Not me! Not I…but Christ

One of the perks of studying abroad with a college theater group was free or cheap tickets to theatrical productions playing wherever we were. Actors like to play to full houses, so if there are spare tickets, they are happy to find worthy recipients. On one such occasion while I was studying in Italy, the British National Theatre was touring with their production of The Passion Play, and we somehow gleaned tickets for a performance in Rome. Because we had the “cheap seats” (the groundlings), we got to be very close to the action, sometimes part of the action, as we stood on the floor (for six hours with one dinner break). The first act told stories from the Old Testament, and the second act, the story of Christ from the gospels. Of course, during the Palm Sunday scene, everyone was excitedly cheering. Then during the Good Friday scenes, most of the audience was excitedly jeering. Except me. As one who seemed to be the “token Christian” in my group, I was not about to cry out, “Crucify Him!” I loved Jesus and wanted no part in demanding His crucifixion. And that’s what I shared when a couple of the others asked why I had been quiet. I thought of myself like one of the women who had followed Him and watched the crucifixion, devastated by His murder. I had even portrayed Mary Magdalene several times in an Easter monologue―but I had not considered why she followed Him even to death. (See Mark 16:9.) That kind of gratitude was not part of my response at the play, nor even part of my testimony....

Not me! Not I…but Christ2022-05-04T23:19:43+00:00

The Blood That Truly Saves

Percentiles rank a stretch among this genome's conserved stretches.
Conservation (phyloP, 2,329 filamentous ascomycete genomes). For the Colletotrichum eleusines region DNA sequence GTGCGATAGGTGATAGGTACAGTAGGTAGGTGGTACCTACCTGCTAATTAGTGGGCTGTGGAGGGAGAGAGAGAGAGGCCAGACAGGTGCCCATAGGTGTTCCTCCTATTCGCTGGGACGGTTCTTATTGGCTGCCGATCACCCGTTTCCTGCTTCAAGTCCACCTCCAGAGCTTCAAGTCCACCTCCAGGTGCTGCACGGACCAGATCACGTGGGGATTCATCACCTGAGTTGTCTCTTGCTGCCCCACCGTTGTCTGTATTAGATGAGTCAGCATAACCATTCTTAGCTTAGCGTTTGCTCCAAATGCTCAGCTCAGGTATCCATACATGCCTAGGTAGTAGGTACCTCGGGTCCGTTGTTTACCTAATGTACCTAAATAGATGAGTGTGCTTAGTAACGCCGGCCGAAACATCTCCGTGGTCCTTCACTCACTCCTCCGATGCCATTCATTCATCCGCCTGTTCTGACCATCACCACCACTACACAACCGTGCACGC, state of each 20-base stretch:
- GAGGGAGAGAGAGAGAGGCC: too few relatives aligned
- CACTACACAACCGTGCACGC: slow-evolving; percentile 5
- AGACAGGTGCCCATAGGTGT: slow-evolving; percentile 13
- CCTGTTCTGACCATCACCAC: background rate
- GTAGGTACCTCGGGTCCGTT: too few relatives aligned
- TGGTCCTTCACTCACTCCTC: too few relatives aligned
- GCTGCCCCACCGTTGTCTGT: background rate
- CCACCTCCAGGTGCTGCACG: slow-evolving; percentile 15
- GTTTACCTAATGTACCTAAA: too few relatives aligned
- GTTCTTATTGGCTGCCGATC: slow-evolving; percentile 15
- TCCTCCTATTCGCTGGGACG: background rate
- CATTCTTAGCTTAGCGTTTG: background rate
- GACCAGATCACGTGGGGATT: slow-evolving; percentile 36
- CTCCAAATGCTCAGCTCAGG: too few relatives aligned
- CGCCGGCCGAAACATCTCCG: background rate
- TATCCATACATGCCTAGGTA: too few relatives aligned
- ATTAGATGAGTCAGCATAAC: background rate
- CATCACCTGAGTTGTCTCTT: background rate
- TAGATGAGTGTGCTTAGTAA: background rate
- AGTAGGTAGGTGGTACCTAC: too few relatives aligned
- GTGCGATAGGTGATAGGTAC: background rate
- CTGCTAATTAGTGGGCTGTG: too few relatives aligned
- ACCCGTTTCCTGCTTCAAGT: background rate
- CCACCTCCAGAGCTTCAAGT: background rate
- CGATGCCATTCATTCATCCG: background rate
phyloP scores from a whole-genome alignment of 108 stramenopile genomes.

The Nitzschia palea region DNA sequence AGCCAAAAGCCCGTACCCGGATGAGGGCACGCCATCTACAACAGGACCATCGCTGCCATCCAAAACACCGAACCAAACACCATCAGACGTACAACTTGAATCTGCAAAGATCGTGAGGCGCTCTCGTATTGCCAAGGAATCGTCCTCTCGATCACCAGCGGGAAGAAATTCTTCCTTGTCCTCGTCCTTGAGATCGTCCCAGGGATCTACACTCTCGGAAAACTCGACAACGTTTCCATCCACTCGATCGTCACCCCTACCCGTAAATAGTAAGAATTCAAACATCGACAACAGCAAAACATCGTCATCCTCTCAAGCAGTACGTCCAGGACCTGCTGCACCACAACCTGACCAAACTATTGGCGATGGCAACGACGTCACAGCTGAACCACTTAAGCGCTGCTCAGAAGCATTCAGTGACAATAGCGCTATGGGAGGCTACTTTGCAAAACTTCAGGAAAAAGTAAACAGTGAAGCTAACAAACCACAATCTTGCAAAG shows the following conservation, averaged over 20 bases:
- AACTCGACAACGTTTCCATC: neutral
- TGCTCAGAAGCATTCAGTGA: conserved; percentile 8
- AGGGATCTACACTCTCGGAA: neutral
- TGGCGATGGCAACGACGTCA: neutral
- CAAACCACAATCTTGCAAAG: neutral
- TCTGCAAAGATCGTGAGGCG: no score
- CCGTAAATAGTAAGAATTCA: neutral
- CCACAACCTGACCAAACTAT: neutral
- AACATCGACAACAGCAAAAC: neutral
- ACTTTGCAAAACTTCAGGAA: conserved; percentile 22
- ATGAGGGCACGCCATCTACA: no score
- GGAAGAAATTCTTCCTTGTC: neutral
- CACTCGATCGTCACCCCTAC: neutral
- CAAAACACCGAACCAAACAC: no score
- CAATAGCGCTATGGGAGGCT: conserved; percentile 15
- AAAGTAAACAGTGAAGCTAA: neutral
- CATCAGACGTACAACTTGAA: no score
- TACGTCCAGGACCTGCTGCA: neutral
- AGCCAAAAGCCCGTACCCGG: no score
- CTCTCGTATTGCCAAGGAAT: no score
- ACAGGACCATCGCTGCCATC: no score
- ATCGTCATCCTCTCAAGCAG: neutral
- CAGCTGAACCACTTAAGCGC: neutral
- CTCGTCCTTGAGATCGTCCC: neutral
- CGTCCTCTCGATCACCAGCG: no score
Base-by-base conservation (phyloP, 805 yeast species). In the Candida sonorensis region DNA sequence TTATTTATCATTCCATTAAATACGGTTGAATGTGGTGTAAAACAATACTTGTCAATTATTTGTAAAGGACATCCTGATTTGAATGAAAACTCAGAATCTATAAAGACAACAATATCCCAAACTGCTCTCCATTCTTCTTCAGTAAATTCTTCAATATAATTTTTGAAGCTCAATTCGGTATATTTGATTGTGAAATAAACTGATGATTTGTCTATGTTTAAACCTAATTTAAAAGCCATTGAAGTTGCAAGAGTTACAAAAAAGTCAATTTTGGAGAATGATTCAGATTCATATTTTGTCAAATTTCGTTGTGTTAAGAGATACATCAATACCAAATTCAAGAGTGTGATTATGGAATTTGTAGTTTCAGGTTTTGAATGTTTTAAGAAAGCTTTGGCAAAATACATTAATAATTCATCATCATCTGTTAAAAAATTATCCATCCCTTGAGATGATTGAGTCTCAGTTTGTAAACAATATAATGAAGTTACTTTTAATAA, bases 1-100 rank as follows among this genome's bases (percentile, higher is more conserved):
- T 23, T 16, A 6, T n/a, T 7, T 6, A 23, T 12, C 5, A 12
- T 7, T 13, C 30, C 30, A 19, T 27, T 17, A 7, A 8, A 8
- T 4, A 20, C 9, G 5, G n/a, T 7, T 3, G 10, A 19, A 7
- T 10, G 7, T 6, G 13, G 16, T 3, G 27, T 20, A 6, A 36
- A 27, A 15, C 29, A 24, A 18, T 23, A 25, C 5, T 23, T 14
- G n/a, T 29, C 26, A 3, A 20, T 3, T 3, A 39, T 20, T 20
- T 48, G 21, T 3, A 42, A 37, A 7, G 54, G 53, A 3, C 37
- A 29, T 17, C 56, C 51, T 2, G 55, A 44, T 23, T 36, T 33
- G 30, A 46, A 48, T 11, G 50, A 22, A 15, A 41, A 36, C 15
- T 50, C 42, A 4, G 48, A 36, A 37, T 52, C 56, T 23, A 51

In 2010, my sister was diagnosed with MDS a “pre-cancer” where the bone marrow does not function properly. Without a bone marrow or stem cell transplant, it is highly likely a patient will develop an aggressive and terminal form of Leukemia (AML). My sister received medication that kept the MDS in remission for years, however, in May 2016 the same week in which my younger sister Cathy was diagnosed with a recurrence of Breast Cancer, Connie’s medication became ineffective. In the fall of 2016, Connie’s condition worsened, and it was determined without a stem cell transplant, she would not survive. My brothers and I were tested, (my older brother had died in 1988 and my sister Cathy died 6 weeks after her diagnosis). I was a 100% match, and I was overjoyed! The doctors began to prepare my sister for the transplant. She was placed in the transplant unit where she received harsh chemotherapy in an attempt to kill off the cancer cells without killing her. I also had to prepare by having several tests and blood tests (22 vials worth). A week prior to the transplant I received daily shots of Neupogen to stimulate neutrophil production. While the neutrophils are multiplying, my bone marrow worked overtime causing at times severe bone pain. This process was difficult in many ways, but the physical pain and isolation for me to remain healthy, paled in comparison to what was going on in my mind and heart. A Heavy Burden The thought that my sister’s life was in my hands was at times emotionally overwhelming. What if after being a match, I wasn’t healthy enough to donate? What if I didn’t produce enough cells? What if I needed a central line because my veins couldn’t handle the extraction (I had to get a central line). What if it doesn’t work? What if… what if… What if my blood couldn’t save her? And, why couldn’t I have done something to save my younger sister? Lord, why Connie and not Cathy? Why couldn’t I save both? At times my heart was broken and torn!...